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Athena

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athena
Athena

Hello

I have had Parkinson's for 7 years this April. Now I am used to it and mostly happy. But why is there no cure? A friend tells me that her husband is going to do a skydive for PD; I see sponsored bike rides and all sorts of stuff but it depresses me. PD must cost the economy so much. I was 51 when I was diagnosed and had to give up teaching. There should be a proper targeted push to find a better way to control the symptoms, one which does not rely on these homespun initiatives.

Anyway, that's probably a bad start. What I wanted to say was, this condition is very slow moving and if you are recently diagnosed, there are many worse things to be saddled with. Pace yourself and don't be afraid. Having this degenerative disease has probably taught me the wisest lesson of my life. Enjoy the present moment. It really can be done.

Barnowl1

Hi Athena

I can understand where you are coming from, and coping with any illness or condition on a day to day basis can cause frustration at the lack of improvement in treatment and possibilities for a cure.  I should think that not so many years ago people with Parkinsons could have only dreamed of where we are today with advances in medication.  Hopefully i will stay slow with my progression of the disease like you but for some it is much faster. Venting your frustration on here is a good way of getting it out ! plus the people on here know where you are coming from.

This last weekend i completed a charity cycle ride through the night through London, it took me 8.5 hrs to cycle 107km . It was a difficult journey towards the end and i won't introduce my trouser area to a saddle anytime soon but i did it and was grateful to be able to do it. I am a positive person with a healthy outlook on life but i do get glum at times and feel a little sorry for myself.  On arrival at home from the ride i found that my daughter and her friend were doing a charity cake bake in aid of a local child with neuroblastoma, she is only 3yrs of age. All of a sudden that put my position in this cruel life well in its place.

There are a lot of clever people out there working to find cures for all medical conditions, lets hope they succeed soon for children like Scarlett who haven't lived yet. Keep going but i understand what you mean when you deal with a condition day to day it can seem like an endless struggle. If nothing else talking can be good!

Take care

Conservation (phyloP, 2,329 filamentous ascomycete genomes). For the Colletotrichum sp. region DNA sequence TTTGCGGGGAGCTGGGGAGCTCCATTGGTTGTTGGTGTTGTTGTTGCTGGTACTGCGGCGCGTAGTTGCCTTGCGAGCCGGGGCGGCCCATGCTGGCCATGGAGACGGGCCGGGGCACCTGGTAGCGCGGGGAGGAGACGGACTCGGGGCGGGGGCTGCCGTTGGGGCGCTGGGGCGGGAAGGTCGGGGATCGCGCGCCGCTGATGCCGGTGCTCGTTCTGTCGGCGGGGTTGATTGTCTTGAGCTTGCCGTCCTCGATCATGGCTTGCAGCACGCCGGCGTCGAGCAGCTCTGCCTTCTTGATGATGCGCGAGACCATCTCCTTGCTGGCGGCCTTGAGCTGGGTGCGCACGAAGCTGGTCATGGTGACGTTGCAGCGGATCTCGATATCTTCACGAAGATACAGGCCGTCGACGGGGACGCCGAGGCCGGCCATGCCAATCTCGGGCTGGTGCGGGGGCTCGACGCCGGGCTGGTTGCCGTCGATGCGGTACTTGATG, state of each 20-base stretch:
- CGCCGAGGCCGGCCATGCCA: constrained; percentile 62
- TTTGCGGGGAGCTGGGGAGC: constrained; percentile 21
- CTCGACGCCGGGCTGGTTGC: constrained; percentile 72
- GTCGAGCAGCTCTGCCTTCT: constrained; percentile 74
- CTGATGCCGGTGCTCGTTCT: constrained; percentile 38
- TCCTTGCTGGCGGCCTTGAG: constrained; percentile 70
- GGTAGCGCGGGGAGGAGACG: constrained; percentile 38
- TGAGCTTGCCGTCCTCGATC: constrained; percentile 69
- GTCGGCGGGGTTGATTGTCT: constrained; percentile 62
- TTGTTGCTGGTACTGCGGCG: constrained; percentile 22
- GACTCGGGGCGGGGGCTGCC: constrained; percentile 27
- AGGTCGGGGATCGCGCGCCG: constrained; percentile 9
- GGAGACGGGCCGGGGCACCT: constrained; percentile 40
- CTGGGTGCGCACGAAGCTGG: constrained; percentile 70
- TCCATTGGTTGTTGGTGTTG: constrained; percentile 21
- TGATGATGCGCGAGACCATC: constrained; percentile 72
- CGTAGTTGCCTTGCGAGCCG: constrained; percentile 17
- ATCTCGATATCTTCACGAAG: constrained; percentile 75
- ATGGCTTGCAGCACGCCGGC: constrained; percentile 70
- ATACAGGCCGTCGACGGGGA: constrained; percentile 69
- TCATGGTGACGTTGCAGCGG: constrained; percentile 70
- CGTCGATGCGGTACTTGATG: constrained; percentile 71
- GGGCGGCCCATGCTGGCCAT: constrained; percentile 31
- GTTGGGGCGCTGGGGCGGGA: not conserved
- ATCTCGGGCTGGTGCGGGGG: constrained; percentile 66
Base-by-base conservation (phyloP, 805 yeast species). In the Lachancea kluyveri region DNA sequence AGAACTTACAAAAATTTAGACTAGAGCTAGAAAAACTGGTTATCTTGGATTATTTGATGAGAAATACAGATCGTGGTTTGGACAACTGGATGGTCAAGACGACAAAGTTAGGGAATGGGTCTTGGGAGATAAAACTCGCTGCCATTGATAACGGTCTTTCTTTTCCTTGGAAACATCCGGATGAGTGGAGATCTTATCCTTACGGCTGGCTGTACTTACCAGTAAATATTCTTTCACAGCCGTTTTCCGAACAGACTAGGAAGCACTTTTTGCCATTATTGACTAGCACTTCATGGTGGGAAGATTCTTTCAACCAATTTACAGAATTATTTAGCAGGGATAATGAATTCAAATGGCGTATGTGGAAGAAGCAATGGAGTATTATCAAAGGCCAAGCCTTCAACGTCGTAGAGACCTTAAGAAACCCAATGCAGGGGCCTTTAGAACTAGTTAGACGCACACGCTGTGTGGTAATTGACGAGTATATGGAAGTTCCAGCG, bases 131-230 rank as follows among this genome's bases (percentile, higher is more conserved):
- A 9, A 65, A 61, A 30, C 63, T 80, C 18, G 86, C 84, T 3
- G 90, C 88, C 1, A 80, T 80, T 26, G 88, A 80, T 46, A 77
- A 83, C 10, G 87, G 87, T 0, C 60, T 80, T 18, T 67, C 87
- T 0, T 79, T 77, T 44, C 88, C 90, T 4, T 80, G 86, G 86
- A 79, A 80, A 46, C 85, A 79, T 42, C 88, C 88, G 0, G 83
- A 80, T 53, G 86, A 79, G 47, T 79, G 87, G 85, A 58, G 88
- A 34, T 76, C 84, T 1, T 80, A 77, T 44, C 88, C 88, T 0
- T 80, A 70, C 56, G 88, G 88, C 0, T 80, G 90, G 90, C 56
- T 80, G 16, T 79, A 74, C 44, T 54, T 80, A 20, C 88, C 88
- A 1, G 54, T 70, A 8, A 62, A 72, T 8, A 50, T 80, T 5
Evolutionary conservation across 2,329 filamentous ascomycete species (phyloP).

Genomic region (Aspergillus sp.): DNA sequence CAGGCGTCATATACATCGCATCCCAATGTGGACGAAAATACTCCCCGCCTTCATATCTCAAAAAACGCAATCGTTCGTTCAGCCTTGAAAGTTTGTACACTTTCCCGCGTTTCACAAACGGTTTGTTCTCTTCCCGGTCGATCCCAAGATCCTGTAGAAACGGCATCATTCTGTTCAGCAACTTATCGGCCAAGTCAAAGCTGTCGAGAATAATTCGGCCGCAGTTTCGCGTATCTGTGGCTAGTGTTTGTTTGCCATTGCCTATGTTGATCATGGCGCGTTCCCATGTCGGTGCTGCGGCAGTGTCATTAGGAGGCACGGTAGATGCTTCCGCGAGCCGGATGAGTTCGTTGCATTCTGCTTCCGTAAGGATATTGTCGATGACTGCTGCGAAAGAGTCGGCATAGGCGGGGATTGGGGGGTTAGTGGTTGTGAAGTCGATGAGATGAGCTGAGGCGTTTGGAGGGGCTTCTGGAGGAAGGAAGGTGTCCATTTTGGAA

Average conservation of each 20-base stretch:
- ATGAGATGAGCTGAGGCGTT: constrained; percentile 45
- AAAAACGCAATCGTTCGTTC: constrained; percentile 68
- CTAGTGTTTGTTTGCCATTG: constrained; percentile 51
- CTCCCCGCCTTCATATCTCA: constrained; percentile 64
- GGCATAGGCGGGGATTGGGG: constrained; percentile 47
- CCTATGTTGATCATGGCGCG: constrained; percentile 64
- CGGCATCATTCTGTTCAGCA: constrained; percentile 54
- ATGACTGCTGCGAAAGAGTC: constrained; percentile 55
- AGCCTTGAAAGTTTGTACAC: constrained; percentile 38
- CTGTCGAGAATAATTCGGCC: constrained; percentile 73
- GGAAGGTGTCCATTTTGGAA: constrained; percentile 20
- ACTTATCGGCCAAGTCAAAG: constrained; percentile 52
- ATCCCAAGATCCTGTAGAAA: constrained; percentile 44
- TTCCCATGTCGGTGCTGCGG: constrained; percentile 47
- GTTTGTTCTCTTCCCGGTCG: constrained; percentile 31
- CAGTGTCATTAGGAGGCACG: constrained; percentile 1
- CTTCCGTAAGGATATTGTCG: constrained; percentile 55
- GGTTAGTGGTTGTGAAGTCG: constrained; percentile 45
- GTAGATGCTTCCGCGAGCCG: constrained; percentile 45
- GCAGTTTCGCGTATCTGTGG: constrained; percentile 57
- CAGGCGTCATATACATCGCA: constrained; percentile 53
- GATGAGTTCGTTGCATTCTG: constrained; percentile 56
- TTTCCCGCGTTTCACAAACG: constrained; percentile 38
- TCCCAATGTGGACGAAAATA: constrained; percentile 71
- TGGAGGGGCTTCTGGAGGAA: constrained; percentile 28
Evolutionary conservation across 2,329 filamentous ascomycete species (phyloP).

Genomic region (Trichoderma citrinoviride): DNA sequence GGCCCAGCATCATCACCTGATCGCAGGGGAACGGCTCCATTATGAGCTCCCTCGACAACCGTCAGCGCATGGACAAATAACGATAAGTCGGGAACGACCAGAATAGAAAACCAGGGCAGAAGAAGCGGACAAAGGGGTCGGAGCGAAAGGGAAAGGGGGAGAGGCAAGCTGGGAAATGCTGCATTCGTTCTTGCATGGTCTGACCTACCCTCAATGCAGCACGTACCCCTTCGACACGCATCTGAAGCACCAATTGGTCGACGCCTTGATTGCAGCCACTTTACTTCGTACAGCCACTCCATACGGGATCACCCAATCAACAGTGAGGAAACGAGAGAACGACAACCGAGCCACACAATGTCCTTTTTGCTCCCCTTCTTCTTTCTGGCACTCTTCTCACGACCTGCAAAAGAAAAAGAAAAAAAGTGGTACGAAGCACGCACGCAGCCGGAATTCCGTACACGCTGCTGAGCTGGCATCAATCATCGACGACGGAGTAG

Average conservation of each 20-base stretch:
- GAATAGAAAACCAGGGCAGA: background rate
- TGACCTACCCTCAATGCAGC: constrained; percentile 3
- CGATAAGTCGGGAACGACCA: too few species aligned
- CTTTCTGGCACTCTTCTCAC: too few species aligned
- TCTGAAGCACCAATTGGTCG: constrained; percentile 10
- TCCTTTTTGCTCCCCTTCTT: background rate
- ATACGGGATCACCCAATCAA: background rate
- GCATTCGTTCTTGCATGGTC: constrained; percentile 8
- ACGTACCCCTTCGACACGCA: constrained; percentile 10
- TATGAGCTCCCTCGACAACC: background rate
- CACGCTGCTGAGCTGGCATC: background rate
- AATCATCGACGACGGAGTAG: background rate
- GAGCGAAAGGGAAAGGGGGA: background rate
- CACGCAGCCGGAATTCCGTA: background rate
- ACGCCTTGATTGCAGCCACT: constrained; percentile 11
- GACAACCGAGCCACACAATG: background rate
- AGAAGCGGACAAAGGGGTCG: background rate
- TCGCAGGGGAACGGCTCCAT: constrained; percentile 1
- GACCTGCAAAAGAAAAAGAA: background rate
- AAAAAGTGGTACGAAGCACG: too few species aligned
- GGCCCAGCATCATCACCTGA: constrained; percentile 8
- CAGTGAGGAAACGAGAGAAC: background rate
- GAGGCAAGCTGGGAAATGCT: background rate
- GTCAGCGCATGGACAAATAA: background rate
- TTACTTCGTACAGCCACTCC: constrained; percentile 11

Barnowl1

POST OFFICE

I doht think it possible to cure parkinsonS - hope I am wrong

athena

8 and a half years since diagnosis, and 18 months further on from my last post. Life is still good. I have a fantastic husband, lovely kids and wider family who help me, support me and make me laugh. I have a new bike which really brings me joy, bowling along on a sunny day. I have written a novel and a travel book. I started a vegetable plot this year, practically drowned in runner beans and have 80 huge onions stored away for winter. After I was diagnosed, I went from being a prolific reader to not reading at all. I don't know why. But I joined a book club and HAD to read a book every six weeks. It was all I managed for a while but in the last year I have read other books as well. The enjoyment of being lost in a book has come back. There are things that are harder to do but in some ways I am more at peace with myself than ever. It's a conversation you have to have with yourself over time. You have get there in your own way. I know some people aren't as lucky as me but I just wanted to give real hope to anyone newly diagnosed. This is what has worked for me:

Keeping active,

Thinking of everything I've got and not what I've lost

Doing things I like doing

Resting and setting my own pace 

Keeping up to date about the condition

Thinking about the timing of my medication - no-one knows better than me how I feel

Lastly, my worst fears are nowhere near being realised as my brain is still fine (although you may disagree!) and I believe much of that is due to the fact that I am no longer afraid.

daffy

Hi everyone

PD diagnosis, even if you have already suspected it as I did, is quite a blow.

What really doesn't help is how PD is portrayed in the media which usually shows the very worst effects. And rarely illustrates just how many of us are getting on with our lives as best we can as Athena says.

a TV programme called "This farming life" did feature one couple. The lady Penny has PD and while the disease was discussed and the effect it was having on their lives shown it was not over dramatised. I think it helped my husband understand the condition better. He seems to have an aversion to reading anything about it but he is very supportive so I'm not complaining about him. D